The Soil & Water Tour is a compulsory, 2-credit, research oriented, inquiry based fieldwork-laboratory integrated course. It includes 5 days of fieldwork during the winter break followed by laboratory experiments and analysis, which last for 3 months. The course aims to train the undergraduates to handle robust scientific models, to solve wicked and ill-posed problems, to sustain intellectual curiosity, and to commit to lifelong learning. It facilitates students to acquire both generic-specific skills and fundamental laws and principles of soil sciences. The fieldwork consisting of wide arrays of assigned research topics relevant to soil-water-vegetation relationships in natural and anthropogenic environments, soil quality, and terrestrial ecosystem functions. Specific examples of such fieldworks include: Studying soils across soil catena, classification and management of salt affected soils, studying terraced soils and irrigation system in wadies across Al-Hajar Mountains, evaluation of soil fertility of agricultural lands of the Al-Batinah region; Impact of recharge/ storage dams on the soils’ hydropedological properties; management of Aflaj systems, in particular, water use efficiency and quality assessment, among others. Students go through the multifaceted learning activities of the inquiry based paradigm, which involves making observations, posing questions, examining literature; planning investigations; using tools and instruments to gather, analyse, and interpret data; proposing answers, explanations, and predictions; and communicating the results. The ultimate goal is to adequately prepare the soil sciences students for the challenges of professional life or future graduate studies. This is in line with the considerable international interest in strengthening the roles of inquiry and research, with closer integration of learning, research, and teaching in the undergraduate experience.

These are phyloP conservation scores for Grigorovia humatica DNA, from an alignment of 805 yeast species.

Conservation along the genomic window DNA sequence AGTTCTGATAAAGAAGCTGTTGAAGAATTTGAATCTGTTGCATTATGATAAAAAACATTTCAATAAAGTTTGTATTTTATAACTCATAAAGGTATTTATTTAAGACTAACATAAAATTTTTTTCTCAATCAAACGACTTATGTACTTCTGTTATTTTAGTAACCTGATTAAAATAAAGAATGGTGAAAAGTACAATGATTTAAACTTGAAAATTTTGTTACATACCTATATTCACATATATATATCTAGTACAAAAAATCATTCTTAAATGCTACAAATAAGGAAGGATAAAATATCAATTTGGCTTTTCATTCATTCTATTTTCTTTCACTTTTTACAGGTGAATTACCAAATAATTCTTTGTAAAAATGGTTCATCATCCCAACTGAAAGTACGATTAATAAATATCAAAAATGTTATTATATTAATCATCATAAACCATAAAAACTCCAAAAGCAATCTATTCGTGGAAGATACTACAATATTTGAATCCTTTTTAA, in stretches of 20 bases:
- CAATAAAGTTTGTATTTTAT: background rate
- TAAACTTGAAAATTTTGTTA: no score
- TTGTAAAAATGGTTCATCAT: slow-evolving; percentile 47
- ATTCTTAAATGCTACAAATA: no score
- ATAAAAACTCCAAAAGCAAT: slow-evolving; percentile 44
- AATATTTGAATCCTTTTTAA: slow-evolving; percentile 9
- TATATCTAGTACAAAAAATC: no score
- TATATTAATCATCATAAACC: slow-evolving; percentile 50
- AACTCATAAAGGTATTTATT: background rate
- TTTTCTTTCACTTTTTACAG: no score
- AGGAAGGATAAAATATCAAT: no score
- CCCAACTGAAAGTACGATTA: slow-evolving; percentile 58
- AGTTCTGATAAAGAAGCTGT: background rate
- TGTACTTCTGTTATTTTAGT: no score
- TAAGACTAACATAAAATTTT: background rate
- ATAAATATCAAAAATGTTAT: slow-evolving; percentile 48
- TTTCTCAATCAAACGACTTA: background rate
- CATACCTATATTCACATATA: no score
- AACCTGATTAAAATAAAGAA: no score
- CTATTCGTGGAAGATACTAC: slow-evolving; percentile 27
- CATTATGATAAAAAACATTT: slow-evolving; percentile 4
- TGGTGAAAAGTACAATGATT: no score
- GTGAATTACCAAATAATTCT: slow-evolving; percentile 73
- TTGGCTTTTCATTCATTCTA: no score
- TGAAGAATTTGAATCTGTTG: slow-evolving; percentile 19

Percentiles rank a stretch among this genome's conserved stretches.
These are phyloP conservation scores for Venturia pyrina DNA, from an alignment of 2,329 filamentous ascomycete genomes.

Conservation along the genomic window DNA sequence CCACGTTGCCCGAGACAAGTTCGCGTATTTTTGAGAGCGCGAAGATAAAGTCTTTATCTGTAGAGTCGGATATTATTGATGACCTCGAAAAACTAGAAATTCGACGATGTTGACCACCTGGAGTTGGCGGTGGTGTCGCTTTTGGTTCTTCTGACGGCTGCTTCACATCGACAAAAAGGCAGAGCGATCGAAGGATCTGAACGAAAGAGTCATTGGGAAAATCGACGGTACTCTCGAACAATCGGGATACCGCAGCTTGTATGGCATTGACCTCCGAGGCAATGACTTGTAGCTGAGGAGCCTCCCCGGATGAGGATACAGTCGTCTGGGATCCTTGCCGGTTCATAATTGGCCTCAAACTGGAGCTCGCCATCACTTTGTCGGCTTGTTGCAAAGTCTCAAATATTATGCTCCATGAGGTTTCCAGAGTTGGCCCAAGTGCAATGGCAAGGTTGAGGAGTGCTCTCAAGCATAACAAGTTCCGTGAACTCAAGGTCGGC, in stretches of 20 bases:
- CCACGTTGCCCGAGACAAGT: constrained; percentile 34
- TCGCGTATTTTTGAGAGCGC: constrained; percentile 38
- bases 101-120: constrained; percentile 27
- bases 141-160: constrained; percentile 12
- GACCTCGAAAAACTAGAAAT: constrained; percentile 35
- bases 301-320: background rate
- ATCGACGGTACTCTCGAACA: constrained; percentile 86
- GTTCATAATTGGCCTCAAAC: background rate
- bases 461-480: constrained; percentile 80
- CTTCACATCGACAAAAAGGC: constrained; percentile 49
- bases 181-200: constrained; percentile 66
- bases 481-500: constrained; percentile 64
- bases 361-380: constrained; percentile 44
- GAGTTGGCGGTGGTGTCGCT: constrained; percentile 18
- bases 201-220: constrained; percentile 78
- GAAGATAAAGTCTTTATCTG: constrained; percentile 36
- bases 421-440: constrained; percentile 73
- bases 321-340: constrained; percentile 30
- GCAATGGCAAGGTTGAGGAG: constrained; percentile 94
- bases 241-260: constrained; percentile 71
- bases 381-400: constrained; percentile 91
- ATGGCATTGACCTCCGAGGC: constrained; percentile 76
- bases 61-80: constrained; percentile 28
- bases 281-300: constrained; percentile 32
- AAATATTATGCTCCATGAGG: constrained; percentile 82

the Soil & Water Tour course embraces the best practice of teaching soil science such as: (i) Conducting fieldwork that demonstrating relevance and real-world connections and linking Soil Science to other related disciplines, (ii) Experiencing active learning by assisting students to derive Soil Science theory by using current real problems, scenarios and case studies, (iii) Encouragement the creation of connections, synthesis and integration, among students that allow them to revisit concepts in different situations, (iv) Assisting students develop a holistic thinking and appreciate that soil is part of larger systems, emphasizing the nature and role of soil in various natural, managed, social and economic systems, (v) Allowing students to interpret and present information and ideas in a variety of formats that resemble real-life scenarios where possible, and (vi) Giving students opportunities to deal and solve contemporary, authentic, challenging problems in groups that should allow them develop personal skills and enable them to apply their abilities and experience in multiple perspectives.
The course is designed in a way that it integrates the basic components of significant learning as proposed Fink (2013) on his book creating significant learning experiences: An integrated approach to designing college courses.
Course period5/1/22 → …